Childless working women report more disrespect (e.g., being interrupted or ignored) from colleagues and supervisors than childless men, especially in organisations that offer more maternal leave than paternal leave. These uncivil experiences at work also predict employees' career withdrawal one year later.


Comparison to the General View of the Topic
A wealth of research has highlighted mothers’ many employment disadvantages compared to childless women and men; however, "actual motherhood is not necessary for young women to experience motherhood penalties” concludes study author Dr. Jamie L. Gloor. Although maternal leave is ostensibly intended to benefit working women (e.g., enhance their economic returns and job security), this might come at the cost of their social mistreatment. Finally, states Dr. Gloor, "targeting female leaders and professors for study or intervention is too late if women have already withdrawn at an earlier career stage."   

Two waves of quantitative survey data were collected one year apart from 474 early career academics (i.e., PhD and post-doctoral students, assistant professors) from all federal and cantonal universities in Switzerland. 

"Maybe baby” expectations–highlighted by the organizational inconveniences that pregnancy may entail–may be another explanation for the gender gap in leadership and professorships. Thus, "to retain highly educated women in the workforce, reduce "brain drain" and turnover costs,” recommends Dr. Gloor, “parental leave should also be available to male employees."

Gloor, J. L., Li, X., Lim, S., & Feierabend, A. (in press). An inconvenient truth? Interpersonal and career consequences of "maybe baby" expectations. Journal of Vocational Behavior.*

*This paper was recently honored with the "Emerald Best Paper Based on a Dissertation Award" at the 2017 Academy of Management Conference in Atlanta, Georgia, USA, as well as being included in the 2017 Academy of Management Best Paper Proceedings. 

Dissertation Award for Jamie Gloor at Academy of Management 2017

Jamie Gloor

Dr. Jamie L. Gloor has just been honored with the Emerald Best Dissertation Award. She will be recognized at the upcoming Academy of Management annual meeting in Atlanta, Georgia (USA) this August. This is the largest international conference in the field of management with 10,000+ scholar and practitioner attendees annually and 18,000+ members.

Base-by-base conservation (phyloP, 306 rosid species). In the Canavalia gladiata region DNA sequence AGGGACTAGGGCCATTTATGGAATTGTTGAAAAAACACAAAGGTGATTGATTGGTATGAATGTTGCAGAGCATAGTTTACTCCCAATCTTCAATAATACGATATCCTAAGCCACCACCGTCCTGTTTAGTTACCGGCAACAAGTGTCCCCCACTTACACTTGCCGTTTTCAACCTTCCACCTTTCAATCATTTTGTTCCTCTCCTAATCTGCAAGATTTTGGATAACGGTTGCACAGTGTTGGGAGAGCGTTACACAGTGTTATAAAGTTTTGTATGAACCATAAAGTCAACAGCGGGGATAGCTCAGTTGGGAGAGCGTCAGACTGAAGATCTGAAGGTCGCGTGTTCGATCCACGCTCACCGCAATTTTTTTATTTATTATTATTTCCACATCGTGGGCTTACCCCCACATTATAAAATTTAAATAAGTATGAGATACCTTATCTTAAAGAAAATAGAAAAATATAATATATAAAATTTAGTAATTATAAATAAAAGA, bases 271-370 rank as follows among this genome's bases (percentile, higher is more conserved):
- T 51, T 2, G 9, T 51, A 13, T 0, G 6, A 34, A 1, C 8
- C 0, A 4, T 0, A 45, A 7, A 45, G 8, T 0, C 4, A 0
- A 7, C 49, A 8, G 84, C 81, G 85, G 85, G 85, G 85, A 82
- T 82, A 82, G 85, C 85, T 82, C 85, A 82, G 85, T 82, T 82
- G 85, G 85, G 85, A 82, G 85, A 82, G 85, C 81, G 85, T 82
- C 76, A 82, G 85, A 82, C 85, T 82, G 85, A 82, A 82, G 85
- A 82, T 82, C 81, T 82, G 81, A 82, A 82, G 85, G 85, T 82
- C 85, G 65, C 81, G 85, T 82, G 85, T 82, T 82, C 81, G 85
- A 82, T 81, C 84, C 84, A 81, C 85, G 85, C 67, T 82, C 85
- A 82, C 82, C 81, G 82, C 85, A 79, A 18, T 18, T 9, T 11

The winning paper based on her dissertation completed at the chair in HRM at the University of Zurich is titled, "An inconvenient truth? Interpersonal and career consequences of 'maybe baby' expectations;" this paper was also recently selected for inclusion in the prestigious Best Paper Proceedings of the Academy of Management. It is coauthored with Xinxin Li (NUS), Prof. Sandy Lim (NUS), and Dr. Anja Feierabend (UZH) and based on a research project funded by the Swiss National Science Foundation and swissuniversities' SUK Program 4 as part of the University of Zurich’s Action Plan Gender Equality (2013-16).

"Leaders who care: Better leaders by (not) being there?"

Jamie Gloor

Last week, Jamie presented an empirical paper at the 50th European Association for Social Psychology in Granada, Spain titled, Caring leaders: The impact of parental leave on the perception of transformational leadership. Coauthored with Dr. Lisa Horvath, Professors Susanne Braun and Claudia Peus (abstract/more info here), this paper provides fresh, first results from the ForGenderCare project and was part of a stellar symposium titled, Barriers to achieving gender equality: Shortcomings of placing the burden on women with top gender, diversity, and leadership scholars (more info here).

EASP hosted ~1,200 scholars and practitioners from across Europe, the United States, Australia and beyond from disciplines such as social, developmental, and work psychology, management and organizational behavior. Jamie and her paper received a warm welcome with a room full of attendees and average temperatures that reached 30+ degrees... 

Just a few weeks prior, Jamie also presented the paper at the Executive Education Center of the Technical University of Munich as part of the Munich Leadership Colloquium, where she received encouraging and formative feedback.

Methodical Storytelling for Leaders

Jamie Gloor